Albion Monitor /News

Special Interests Hiding Behind "Grassroot" Ballot Items

by Stephanie Limb

Becoming another vehicle for wealthy special interests to unduly influence public policy
A record 91 initiatives were on the November 1996 state ballots, forcing voters to decide a range of issues that included bottle deposits, annual educational testing, public employee pay, prohibiting HMOs from "gagging" doctors, capping lawyers' contingency fees, and taxing the sugar industry to fund the Florida Everglades cleanup.

Most initiatives deal with local issues, and they get on the ballot through the hard work of grassroots workers. Others, however, attract national support from corporations, trade associations, and interest groups, blurring the line between local and national impetus.

Proponents of ballot initiatives advocate their use, in the tradition of the Progressive movement, to allow citizens to function as lawmakers and bypass state legislatures. Ballot initiatives are a product of this political reform movement that abhorred the cozy relationship of state legislatures with special-interest groups and big corporations.

But a cursory look at several ballot initiatives around the country in the last two elections raises questions about whether they remain a grassroots tool or have become another vehicle for wealthy special interests to unduly influence public policy.

Christian Coalition and other religious right organizations behind parents' rights initiative in Colorado
Like candidate contests, the need to disseminate information and the reliance on expensive TV advertising have raised costs and spurred the professionalization of proposition campaigns. Increasingly, the tactics are the same that candidates employ: direct mail, paid signature gatherers, polling and focus groups, message development, and newspaper and TV advertising.

Even beginning the process requires money. Organizers of initiative campaigns must gather the required number of signatures in a short time, and voters in states with ballot initiatives are used to seeing campaigners at malls and grocery stores. The cost of collecting the necessary signatures can be steep.

For example, the Washington [State] Dentists Association was accused of buying the right to put its agenda on the 1994 ballot by paying signature gatherers $160,000. The dentists argued that the initiative process provided the only fair opportunity to make their arguments because their competitor -- the dentists association -- enjoys close political and financial ties to the state legislature.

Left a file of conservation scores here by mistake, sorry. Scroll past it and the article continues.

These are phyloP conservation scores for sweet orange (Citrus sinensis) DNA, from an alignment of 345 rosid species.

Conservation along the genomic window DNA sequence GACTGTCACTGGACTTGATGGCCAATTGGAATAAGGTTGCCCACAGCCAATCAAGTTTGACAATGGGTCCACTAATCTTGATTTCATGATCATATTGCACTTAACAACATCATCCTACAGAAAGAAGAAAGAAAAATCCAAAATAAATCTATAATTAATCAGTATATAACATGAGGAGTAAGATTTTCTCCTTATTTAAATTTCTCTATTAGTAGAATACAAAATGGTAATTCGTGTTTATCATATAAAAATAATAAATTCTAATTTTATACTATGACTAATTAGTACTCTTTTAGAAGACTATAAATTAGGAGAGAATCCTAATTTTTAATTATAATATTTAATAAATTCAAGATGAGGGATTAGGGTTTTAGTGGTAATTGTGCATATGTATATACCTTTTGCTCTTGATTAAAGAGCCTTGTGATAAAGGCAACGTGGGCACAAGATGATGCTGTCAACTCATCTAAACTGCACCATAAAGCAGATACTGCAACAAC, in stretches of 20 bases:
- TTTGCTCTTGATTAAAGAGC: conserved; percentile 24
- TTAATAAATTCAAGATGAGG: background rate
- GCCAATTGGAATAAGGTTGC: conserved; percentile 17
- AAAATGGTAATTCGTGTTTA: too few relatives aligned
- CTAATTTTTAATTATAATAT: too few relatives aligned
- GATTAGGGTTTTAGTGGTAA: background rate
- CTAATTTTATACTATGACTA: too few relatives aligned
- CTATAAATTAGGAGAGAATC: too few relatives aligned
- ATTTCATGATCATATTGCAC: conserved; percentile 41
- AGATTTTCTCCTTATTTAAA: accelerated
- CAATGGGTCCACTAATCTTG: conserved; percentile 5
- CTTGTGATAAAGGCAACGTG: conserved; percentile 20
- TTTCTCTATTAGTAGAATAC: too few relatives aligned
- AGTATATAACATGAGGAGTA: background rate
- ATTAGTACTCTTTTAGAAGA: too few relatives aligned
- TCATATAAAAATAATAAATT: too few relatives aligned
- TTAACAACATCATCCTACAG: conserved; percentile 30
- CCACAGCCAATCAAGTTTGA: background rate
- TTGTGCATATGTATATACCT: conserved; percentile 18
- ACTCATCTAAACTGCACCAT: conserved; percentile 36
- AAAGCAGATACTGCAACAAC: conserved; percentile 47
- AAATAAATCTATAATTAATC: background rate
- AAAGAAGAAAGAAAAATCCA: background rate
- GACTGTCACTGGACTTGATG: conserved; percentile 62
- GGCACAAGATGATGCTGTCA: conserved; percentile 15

Similarly, in Nebraska, proponents of an initiative to limit lawmakers' terms in office spent $139,000 on signature gathering. Except for one $2,000 contribution by a deceased resident's estate, the money came from organized out-of-state interests: $102,000 from the U.S. Term Limits, $20,000 from Americans for Term Limits, and $15,000 from the Coalition for a Citizens Legislature, David Martin reported in Political Finance and Lobby Reporter.

Colorado proponents of adding parents' right language to the state constitution received in-kind support and contributions totaling $387,000 from the Christian Coalition and other religious right organizations, published reports said. A conservative Virginia-based consulting group ran the campaign. The national Christian Coalition also backed Colorado's 1992 initiative to prohibit anti-discrimination laws for gays and lesbians. And a California-based organization called the Traditional Values Coalition sponsored a similar initiative in Arizona and helped organize such initiatives in Oregon, Washington State, and Missouri.

Joining the battle against Proposition 211 were the stock exchanges, which gave a combined $820,000 despite their status as quasi-governmental regulatory agencies